The DC Twitterverse laughed when word reached us that Donovan McNabb wanted to reach out to Redskins quarterback Robert Griffin III to offer advice. That struck Hog Heaven as too much TMZ to worry about. We left it alone.
Then we saw this story on Philly.com, Last thing RGIII needs is McNabb’s advice.
McNabb’s career ended badly, but nothing is more pathetic than to have the online version of The Philadelphia Inquirer tell one of Philly’s greatest sports stars to, well, stfu.
McNabb wants to share lessons in media savvy with RGIII. Griffin III has two things McNabb never had, a pass completion rate of 65.6 percent, and charisma. Griffin is rewriting all the rules. He does not need lessons from McNabb in savvy-ness. (Yeah, made-up word.)
However, there are things about football I wish McNabb would share with Griffin. Here’s the list.
How to manage the transition from running quarterback to passing quarterback?
Once, McNabb was the quarterback sensation who had 80 rushing attempts per season. He was the Eagles leading rusher in 2000, his first full season as starting QB. Fantasy football loves running quarterbacks. Fantasy owners get full points for a rushing touchdown than for passing TDs in most scoring systems. Most quarterbacks do not score rushing touchdowns. Quarterbacks who run score more fantasy points than those who do not. They are labeled “electrifying.”
In real life, quarterbacks who pass from the pocket lead their teams to Super Bowls. McNabb attempted a mere 41 rushes in 2004, the year he led Philadelphia to the Super Bowl. He rushed 71 times in the prior season.
What football advice would McNabb give RG – we are on a first name basis – on how to maximize his potential as a dual-threat?
How would you talk to Mike Shanahan?
McNabb was not successful at managing his boss, Mike Shanahan. We learn from our mistakes. What did McNabb learn in Washington that could help both Griffin and Shanahan forge a successful partnership?
I found it odd for McNabb to criticize RGJr for speaking out against the run-pass mix the Redskins called for RGIII. Didn’t McNabb’s agent do the same when Shanahan demoted McNabb to third-string? If McNabb shared his thoughts with us, his agent might not have spoken out. It led to problems, however. McNabb may have had that in mind when speaking about Griffin’s dad.
Somewhere between the 2010 Detroit and Cincinnati game, communication between the coach and McNabb broke down, for which Hog Heaven held both sides accountable. How would Donovan do things differently and what does that tell Griffin?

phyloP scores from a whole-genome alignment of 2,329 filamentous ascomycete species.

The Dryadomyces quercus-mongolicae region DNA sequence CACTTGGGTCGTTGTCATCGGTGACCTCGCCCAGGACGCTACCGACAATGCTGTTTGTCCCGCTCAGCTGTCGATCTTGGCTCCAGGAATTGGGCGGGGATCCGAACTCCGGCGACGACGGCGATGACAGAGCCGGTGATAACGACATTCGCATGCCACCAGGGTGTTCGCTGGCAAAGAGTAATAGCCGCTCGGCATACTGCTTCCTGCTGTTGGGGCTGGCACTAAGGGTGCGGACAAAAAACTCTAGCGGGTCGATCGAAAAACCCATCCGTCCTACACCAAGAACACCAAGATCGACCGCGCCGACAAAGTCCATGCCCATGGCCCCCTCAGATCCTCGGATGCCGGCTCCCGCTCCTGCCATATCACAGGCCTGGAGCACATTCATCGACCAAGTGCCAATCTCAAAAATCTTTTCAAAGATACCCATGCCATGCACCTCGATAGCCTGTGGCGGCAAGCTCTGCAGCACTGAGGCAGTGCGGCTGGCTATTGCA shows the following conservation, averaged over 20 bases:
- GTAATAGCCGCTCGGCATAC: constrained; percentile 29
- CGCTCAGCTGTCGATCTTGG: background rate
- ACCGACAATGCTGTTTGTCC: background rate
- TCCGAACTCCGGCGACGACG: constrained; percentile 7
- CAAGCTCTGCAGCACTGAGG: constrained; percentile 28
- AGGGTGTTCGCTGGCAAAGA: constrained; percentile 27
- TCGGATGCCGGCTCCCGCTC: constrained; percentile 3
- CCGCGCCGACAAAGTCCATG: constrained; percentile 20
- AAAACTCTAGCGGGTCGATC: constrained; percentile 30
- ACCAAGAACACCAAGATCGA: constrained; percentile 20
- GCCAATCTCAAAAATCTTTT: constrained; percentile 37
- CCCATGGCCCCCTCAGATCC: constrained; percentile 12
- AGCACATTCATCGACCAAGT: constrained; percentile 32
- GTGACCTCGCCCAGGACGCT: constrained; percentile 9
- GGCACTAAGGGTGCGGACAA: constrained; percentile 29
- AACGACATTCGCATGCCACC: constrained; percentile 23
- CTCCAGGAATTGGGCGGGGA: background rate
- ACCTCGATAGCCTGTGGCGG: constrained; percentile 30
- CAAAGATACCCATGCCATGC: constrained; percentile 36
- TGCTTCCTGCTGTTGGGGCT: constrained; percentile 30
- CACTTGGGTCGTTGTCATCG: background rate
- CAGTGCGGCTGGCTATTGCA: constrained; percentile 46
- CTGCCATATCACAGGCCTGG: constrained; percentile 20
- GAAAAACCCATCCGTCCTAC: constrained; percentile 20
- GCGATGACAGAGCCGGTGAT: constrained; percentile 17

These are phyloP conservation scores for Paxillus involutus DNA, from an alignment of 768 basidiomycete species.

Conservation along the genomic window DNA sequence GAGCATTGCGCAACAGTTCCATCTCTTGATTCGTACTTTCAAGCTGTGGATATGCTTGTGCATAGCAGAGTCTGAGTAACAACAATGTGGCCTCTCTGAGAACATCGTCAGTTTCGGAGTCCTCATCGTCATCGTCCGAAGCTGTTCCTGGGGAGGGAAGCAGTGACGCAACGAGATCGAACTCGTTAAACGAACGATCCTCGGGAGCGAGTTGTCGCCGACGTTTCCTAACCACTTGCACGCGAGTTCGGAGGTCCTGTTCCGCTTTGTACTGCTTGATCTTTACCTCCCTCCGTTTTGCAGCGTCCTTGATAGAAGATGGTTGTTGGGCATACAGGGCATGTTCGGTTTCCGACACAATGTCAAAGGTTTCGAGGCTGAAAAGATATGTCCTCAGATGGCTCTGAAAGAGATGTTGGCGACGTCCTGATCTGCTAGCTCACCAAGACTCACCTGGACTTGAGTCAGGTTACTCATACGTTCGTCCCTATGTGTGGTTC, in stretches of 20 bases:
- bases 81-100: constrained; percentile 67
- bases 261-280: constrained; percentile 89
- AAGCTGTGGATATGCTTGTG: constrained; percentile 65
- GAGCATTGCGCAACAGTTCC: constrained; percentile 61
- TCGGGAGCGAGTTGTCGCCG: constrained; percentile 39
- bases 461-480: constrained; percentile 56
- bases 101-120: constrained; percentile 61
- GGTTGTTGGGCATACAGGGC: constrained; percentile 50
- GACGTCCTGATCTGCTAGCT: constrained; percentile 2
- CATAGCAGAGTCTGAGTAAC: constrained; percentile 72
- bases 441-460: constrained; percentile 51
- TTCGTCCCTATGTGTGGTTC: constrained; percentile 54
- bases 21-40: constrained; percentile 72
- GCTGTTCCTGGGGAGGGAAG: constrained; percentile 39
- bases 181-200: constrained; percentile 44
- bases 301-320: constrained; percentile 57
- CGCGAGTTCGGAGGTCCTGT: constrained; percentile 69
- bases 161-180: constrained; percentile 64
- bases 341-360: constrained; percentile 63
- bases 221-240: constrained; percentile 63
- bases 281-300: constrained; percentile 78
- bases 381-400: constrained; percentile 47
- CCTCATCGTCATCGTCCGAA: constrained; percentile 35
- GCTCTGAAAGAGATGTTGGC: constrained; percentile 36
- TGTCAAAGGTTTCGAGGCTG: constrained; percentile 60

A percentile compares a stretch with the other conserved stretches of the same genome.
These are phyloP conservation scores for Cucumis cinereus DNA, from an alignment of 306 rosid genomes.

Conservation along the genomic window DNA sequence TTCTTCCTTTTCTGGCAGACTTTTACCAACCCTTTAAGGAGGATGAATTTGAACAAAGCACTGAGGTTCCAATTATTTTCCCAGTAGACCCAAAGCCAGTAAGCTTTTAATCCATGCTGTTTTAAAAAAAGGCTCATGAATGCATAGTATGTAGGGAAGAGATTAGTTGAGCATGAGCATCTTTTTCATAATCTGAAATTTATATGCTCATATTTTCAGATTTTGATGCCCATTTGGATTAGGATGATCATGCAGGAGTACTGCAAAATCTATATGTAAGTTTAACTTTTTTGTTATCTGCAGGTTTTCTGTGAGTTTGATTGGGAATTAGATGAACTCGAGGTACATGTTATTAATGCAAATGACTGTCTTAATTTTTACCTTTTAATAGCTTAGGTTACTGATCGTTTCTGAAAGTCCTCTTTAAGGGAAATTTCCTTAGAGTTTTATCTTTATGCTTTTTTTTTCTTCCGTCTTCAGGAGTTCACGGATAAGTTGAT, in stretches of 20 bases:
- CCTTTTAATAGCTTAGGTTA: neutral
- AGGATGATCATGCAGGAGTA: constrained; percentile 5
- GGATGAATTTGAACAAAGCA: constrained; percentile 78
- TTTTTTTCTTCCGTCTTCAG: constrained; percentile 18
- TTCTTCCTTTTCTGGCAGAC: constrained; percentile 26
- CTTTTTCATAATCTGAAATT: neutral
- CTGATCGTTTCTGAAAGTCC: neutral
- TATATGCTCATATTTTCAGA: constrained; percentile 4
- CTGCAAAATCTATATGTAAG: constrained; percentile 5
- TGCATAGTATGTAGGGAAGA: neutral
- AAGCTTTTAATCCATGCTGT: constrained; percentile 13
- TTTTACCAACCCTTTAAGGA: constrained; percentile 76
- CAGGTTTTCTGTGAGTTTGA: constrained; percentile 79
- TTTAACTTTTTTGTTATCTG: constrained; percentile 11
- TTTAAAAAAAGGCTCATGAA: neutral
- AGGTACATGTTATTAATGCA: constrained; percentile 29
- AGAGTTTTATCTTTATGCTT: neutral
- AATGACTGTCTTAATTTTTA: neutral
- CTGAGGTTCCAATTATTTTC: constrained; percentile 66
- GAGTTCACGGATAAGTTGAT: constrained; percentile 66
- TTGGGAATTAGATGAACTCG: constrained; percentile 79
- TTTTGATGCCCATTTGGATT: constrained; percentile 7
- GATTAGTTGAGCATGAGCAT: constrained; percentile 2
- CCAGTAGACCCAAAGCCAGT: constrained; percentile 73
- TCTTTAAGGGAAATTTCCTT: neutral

How do you control the locker room?
Team captain Griffin has no problem in that area … now. McNabb was just as in charge of the Eagles’ locker room early last decade, until the arrival of Terrell Owens.
Griffin and McNabb have backgrounds very similar to my own – black, two-parent, very middle class with similar non-confrontational coping styles. Owens, like many of today’s athletes, grew up in less fortunate circumstances. African-American players with such backgrounds sometimes view their brothers with McNabb’s middle class backgrounds as inauthentic – “cornbread,” if you will.
Terrible Owens was an emotionally needy personality who publicly acted out his frustrations with the Eagles and pointed fingers at McNabb. Owens did not divide the Eagles locker room as much as you think. Owens divided the front office. He had supporters in the locker room. I had the hunch that more Eagles players rallied around Owens than McNabb.
The front office mishandled that crisis. The flub was costly to Owens, McNabb and the Eagles. Owens and McNabb were each other’s best chance to return to the Super Bowl.
The Redskins will be a destination team for free agents in future years. Some of them will be head cases who feel no kinship to RGIII. There is a Terrible Owens in Griffin’s future. What then, Donovan?
You completed passes to those guys?
McNabb and the Eagles had a top-ten passing year in 2008, the last time McNabb completed a 16-game season. He did that throwing to the likes of Hank Baskett and Jason Avant. Even DeSean Jackson’s 62-catch season fell short for a No. 1 wide-out. McNabb elevated the play of his receivers in a way that did not happen when he was in Washington or Minnesota.
Griffin elevated the play of everybody in 2012, especially Washington’s pedestrian receiver corps. If Leonard Hankerson and Joshua Morgan do not step up this season, Griffin will have to do it again and again. McNabb did that for most of his career. What’s his secret?
Everybody wants to “help”
Rex Grossman was happy to re-sign with Washington so that he could mentor Griffin and Kirk Cousins. That made me cringe. McNabb wanted to reach out to Griffin to advise him on how to manage the media. That made me laugh. If John Beck calls in to help Griffin, I will probably kick the dog.
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